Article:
Bluelight

Thread: Rap may need a health checkup

Results 1 to 13 of 13
  1. Collapse Details
    Rap may need a health checkup 
    #1
    Rap may need a health checkup

    HIP-hop may need a checkup.

    The culture that in the 1990s lost its brightest stars to gun violence has in recent years seen a series of notable rappers die of drug- and health-related causes.

    Since 2011, hip-pop pioneer Heavy D, singer and rap chorus specialist Nate Dogg and New York rapper Tim Dog all died of ailments in their 40s.

    Kriss Kross rapper Chris Kelly was found dead last week in Atlanta of a suspected drug overdose at 34.

    Some of the genre's elder statesmen say they're worried about the culture's focus on youth, current emphasis on freewheeling partying and "you only live once" ethos, as popularised by Drake's 2011 hit The Motto.

    "Hip-hop being a lifestyle culture...a part of American culture, you have to be mindful that somebody is going to grow old, age," said rap pioneer Melle Mel.

    "At some point somebody has to realise that hip-hop has to learn how to grow up. It's way too juvenile and it's been that way for too long."

    The 51-year-old rapper, who memorably warned in 1982's The Message about urban youth who "lived so fast and died so young," said he suffers chronic bronchitis from being around marijuana and cigarette smoke when he was performing.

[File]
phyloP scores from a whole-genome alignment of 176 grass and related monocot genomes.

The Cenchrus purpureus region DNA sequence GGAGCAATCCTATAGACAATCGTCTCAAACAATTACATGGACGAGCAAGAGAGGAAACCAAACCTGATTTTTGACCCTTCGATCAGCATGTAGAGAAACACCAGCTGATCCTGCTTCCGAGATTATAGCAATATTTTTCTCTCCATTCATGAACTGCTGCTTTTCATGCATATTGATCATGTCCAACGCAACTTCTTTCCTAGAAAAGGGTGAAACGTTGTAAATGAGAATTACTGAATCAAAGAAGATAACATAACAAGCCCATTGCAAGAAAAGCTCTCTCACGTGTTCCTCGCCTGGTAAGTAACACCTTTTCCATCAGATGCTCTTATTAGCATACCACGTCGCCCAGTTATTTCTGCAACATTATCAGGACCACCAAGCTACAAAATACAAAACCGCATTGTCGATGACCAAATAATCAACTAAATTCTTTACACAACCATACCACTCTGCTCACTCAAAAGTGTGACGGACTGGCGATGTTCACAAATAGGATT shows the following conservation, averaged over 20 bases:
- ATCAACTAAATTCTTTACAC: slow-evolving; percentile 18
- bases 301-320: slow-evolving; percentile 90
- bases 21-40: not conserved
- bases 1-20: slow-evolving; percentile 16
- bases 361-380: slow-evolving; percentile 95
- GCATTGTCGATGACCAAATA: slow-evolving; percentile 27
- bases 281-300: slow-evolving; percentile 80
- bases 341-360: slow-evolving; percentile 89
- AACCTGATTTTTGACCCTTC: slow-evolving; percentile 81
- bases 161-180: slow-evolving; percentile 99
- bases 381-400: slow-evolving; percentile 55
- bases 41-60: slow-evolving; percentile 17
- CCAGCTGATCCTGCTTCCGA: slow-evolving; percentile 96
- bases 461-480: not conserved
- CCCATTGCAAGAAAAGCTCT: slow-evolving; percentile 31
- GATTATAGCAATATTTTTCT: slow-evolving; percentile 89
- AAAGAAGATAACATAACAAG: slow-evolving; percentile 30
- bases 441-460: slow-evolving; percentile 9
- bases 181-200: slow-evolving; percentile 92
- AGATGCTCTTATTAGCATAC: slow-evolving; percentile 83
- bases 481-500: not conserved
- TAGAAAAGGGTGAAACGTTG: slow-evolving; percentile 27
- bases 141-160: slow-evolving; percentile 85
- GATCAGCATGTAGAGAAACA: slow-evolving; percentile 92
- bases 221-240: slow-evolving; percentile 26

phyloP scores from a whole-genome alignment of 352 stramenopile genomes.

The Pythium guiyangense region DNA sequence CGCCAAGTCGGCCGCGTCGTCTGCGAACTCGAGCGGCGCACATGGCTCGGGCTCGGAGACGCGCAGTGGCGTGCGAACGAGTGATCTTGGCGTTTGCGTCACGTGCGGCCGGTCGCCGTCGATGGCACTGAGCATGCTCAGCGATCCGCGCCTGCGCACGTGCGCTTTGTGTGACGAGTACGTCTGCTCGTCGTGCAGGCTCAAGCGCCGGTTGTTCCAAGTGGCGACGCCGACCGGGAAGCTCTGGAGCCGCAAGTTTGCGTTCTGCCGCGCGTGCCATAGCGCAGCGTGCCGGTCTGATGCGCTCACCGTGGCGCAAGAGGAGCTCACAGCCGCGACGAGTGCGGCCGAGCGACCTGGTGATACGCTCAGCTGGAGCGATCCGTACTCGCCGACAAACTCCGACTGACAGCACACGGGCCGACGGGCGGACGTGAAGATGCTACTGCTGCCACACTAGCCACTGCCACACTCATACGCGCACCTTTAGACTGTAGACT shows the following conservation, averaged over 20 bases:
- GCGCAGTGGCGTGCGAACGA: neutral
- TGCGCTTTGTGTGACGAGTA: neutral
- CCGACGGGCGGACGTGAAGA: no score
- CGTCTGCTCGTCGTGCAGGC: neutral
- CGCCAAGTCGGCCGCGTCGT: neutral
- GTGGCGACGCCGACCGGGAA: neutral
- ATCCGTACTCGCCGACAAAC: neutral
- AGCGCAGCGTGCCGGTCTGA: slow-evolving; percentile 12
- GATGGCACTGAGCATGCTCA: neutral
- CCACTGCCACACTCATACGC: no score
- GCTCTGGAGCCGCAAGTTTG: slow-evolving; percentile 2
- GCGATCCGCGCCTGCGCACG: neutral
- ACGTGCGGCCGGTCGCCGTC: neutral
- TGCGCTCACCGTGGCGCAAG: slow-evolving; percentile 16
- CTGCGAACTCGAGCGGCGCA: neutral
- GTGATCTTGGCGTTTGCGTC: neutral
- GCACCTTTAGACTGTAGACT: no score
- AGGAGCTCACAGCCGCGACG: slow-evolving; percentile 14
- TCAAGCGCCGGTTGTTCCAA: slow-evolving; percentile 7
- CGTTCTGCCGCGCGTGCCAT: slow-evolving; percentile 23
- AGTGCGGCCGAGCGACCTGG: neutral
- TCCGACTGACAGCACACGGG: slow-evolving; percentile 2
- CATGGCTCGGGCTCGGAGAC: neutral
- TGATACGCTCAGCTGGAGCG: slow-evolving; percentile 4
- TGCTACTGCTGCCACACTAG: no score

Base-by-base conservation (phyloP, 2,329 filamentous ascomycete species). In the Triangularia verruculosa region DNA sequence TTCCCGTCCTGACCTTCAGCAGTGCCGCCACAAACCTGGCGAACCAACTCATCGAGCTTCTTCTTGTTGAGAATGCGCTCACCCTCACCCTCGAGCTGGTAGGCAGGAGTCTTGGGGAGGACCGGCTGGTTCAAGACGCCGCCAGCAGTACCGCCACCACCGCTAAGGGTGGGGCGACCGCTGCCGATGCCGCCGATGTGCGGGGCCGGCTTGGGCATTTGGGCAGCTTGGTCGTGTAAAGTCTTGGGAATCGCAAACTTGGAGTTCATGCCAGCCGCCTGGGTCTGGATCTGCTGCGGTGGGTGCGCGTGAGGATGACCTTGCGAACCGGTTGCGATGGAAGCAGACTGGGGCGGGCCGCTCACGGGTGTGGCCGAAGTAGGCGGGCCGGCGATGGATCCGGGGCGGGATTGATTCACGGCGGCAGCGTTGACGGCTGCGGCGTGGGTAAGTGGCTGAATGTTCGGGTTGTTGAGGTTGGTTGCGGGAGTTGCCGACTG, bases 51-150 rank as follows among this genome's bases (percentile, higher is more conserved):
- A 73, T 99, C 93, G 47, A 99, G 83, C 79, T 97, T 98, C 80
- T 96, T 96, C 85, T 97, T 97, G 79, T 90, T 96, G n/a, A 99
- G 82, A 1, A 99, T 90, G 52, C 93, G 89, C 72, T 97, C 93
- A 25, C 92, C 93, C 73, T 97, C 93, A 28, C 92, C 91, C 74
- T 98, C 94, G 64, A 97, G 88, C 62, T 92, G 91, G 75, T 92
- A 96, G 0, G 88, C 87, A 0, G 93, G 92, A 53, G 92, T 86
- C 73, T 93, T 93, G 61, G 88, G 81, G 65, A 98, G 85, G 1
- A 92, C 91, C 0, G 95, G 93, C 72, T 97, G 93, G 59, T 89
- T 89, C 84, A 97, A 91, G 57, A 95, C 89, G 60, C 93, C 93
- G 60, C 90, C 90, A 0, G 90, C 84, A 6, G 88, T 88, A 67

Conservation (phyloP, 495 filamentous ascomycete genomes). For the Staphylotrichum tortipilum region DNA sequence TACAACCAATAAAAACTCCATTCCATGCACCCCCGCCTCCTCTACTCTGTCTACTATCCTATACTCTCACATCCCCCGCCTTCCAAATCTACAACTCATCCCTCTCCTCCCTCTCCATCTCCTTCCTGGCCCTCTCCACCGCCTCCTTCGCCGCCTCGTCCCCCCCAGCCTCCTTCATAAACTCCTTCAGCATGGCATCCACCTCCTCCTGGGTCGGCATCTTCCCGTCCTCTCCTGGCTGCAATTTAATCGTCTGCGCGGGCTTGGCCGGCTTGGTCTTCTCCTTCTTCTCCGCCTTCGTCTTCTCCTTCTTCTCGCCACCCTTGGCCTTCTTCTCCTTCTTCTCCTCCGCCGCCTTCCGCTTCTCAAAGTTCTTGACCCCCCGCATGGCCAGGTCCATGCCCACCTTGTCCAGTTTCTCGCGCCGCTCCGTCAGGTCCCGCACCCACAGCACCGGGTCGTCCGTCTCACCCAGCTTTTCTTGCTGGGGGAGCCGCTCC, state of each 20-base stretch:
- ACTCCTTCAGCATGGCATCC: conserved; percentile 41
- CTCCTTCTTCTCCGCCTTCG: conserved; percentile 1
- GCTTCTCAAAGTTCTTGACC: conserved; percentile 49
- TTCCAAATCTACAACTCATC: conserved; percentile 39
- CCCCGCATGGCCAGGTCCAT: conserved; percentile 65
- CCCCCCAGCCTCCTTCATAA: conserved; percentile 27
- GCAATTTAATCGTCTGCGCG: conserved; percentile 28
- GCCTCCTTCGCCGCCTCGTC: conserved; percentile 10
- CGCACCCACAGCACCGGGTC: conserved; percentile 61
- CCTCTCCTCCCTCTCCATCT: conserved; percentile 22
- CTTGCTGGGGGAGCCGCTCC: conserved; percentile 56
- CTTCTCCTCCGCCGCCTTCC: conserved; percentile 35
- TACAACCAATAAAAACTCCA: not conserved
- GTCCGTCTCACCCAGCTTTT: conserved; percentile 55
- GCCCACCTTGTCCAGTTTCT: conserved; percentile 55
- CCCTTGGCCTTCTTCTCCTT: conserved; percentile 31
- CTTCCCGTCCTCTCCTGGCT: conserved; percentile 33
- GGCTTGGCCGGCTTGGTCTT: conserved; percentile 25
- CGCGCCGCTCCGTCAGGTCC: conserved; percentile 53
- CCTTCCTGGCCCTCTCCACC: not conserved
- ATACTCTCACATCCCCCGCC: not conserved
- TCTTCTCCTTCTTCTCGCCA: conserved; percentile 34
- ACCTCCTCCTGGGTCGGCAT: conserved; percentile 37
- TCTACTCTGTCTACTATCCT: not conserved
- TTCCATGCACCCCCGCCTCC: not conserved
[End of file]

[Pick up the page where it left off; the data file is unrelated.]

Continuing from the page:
Of course, heavy drug use in hip-hop or rock is hardly new: Cowboy of his Furious Five group died in 1989 "basically from getting high," Melle Mel said.

    "It's not really worth it to literally party yourself to death. It's like committing suicide," he added. "You have to choose between what makes you feel good and what makes you think you feel good."

    Other influential rappers who've died in their 30s in the last decade include Southern rap pioneer Pimp C and Wu-Tang Clan's Ol Dirty Bastard, both from drug overdose.

    Lifestyle isn't to blame for all fatal health problems in hip-hop.

    Smooth-voiced Midwesterner MC Breed died of kidney failure in 2008 at age 37.

    Soulful producer J Dilla died in 2006 at age 32 of complications from lupus. Cancer killed rappers Guru in 2010 at 48 and Adam Yauch of the Beastie Boys last year at 47.

    One of the genre's top stars, Lil Wayne, has inadvertently focused attention on the issue. After he was hospitalised for multiple seizures, the 30-year-old rapper told a Los Angeles radio station in March that he's an epileptic.

    As some of the genre's more well-known figures hit their late 30s and 40s, they've figured out ways to keep up appearances in public while also keeping their health.

    50 Cent said he rarely drinks alcohol anymore. That "bottle full of bub" he's holding in nightclubs nowadays isn't what you think.